Dead Island: Riptide Advertisement Banned From Australian Airwaves
Dead Island Riptide

 

Deep Silver is always getting in trouble for going too far with its marketing for Dead Island: Riptide. First, they get nailed for including a disembodied torso sculpture in their collector’s edition bundle. Now, their TV ads are being yanked off the air for… showing a couple committing suicide!? What the heck Deep Silver!?

 

The game’s local distributor, AIE, issued a statement saying that the use of suicide in the commercial is contextually relevant to the game and appropriate for use on TV. It read as follows:

The cinematic implication of violence in the advertisement is intended to convey the desolate terror afflicting the game characters, and I believe is contextually relevant to the product being advertised, as it conveys the hopelessness of the games’ characters as they are faced with the overwhelming horror and violence of vast numbers of zombies hunting them, without actually depicting the violence of zombie vs character interaction in the game.

The final scene of the advertisement shows the logo of the game, which consists of a silhouetted palm tree, signifying the island in the game title, a silhouetted zombie hanging by the neck from the palm tree, signifying the dead in the game title, placed to the left of the title ‘Dead Island Riptide’ which is written in dark dripping red to appear bloody.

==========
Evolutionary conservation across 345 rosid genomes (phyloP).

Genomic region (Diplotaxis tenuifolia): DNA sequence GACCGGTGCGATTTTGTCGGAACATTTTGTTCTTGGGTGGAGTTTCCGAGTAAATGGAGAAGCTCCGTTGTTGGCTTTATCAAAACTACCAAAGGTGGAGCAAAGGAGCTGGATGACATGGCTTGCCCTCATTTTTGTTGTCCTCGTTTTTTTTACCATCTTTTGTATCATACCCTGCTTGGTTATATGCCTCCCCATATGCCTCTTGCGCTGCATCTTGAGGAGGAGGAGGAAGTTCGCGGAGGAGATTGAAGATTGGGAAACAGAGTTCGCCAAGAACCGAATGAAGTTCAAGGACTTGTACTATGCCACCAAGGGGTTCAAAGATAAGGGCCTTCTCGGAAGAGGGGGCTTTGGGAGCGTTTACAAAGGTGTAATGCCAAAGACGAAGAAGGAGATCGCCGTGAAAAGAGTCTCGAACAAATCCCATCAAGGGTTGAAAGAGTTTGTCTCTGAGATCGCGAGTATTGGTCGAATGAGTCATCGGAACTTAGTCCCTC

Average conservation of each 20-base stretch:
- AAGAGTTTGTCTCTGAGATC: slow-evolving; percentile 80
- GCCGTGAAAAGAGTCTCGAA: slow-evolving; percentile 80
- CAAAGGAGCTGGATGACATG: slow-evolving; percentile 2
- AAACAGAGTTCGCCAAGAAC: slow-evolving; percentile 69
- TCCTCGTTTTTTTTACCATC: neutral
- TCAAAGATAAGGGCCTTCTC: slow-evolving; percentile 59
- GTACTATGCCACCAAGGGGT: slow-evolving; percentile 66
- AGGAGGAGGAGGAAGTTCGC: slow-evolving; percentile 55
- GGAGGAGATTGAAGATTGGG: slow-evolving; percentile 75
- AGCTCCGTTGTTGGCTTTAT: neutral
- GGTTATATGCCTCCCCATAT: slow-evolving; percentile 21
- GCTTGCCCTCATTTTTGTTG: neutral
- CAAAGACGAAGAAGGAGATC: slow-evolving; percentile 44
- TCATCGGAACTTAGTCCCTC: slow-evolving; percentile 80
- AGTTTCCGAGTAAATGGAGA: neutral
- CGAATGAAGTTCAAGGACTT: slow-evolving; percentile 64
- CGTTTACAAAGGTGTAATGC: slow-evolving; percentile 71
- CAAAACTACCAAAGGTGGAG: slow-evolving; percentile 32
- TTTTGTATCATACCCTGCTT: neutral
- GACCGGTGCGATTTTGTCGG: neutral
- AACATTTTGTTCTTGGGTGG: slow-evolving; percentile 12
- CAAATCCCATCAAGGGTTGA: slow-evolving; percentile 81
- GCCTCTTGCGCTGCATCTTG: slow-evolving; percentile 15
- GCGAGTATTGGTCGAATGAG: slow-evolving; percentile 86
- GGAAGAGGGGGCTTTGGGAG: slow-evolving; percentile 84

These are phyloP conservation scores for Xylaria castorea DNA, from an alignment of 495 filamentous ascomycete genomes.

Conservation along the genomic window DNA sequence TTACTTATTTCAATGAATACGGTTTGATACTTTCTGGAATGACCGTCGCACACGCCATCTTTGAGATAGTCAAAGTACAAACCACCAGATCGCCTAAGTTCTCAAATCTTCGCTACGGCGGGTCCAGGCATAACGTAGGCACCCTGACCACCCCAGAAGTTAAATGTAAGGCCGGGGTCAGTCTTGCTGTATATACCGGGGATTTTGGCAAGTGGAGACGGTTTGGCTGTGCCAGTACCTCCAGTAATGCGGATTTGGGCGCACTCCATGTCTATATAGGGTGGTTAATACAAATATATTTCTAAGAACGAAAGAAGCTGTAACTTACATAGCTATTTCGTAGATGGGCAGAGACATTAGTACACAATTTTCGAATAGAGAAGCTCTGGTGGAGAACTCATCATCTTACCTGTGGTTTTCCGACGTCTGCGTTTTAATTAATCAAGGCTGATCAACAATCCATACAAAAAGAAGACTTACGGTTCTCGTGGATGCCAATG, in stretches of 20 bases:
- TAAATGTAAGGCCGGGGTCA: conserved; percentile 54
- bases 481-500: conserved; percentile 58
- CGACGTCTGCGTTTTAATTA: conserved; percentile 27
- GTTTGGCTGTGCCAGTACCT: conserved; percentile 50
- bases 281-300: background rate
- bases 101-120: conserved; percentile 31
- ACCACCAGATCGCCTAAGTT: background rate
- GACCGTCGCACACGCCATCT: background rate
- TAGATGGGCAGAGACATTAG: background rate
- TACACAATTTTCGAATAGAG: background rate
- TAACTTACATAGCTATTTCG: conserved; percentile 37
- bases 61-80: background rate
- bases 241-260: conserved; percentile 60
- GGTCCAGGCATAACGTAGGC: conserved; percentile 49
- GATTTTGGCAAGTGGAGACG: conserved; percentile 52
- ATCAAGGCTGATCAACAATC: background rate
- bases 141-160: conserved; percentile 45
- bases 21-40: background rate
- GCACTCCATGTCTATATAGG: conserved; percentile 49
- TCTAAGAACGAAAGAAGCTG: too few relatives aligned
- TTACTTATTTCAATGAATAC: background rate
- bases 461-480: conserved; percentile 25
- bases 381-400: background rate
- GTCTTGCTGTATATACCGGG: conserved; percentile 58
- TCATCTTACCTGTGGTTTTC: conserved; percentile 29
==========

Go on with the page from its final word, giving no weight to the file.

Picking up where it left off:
For those of you who haven’t seen the ad, the suicide is literally the only thing shown. A couple is trapped in an overturned boat, hugging each other while soft music plays in the background. The camera pans out to show a horde of zombies trying to get into the boat, and propane tanks leaking gas into the boat. What follows is one final “I Love You” before the couple strike a lighter, triggering a massive explosion that kills themselves and the zombies around them.

Australia’s Advertising Standards Board has banned the ad from airing. They have responded to AIE with this statement:

The Board noted the fantasy content and the stylized nature of the advertisement and considered that the issue of suicide is a depiction of violence which is not justifiable even in the context of an advertisement for a computer game aimed at adults.

The issue of suicide is a very significant community concern and considered that the use of images which are strongly suggestive of suicide is not appropriate in the context of a television advertisement for a computer game.

What do you think? Has this marketing campaign gone too far? Let us know in the comments.

Source: Kotaku

by Angelo D'Argenio
05/30/2013 12:55PM

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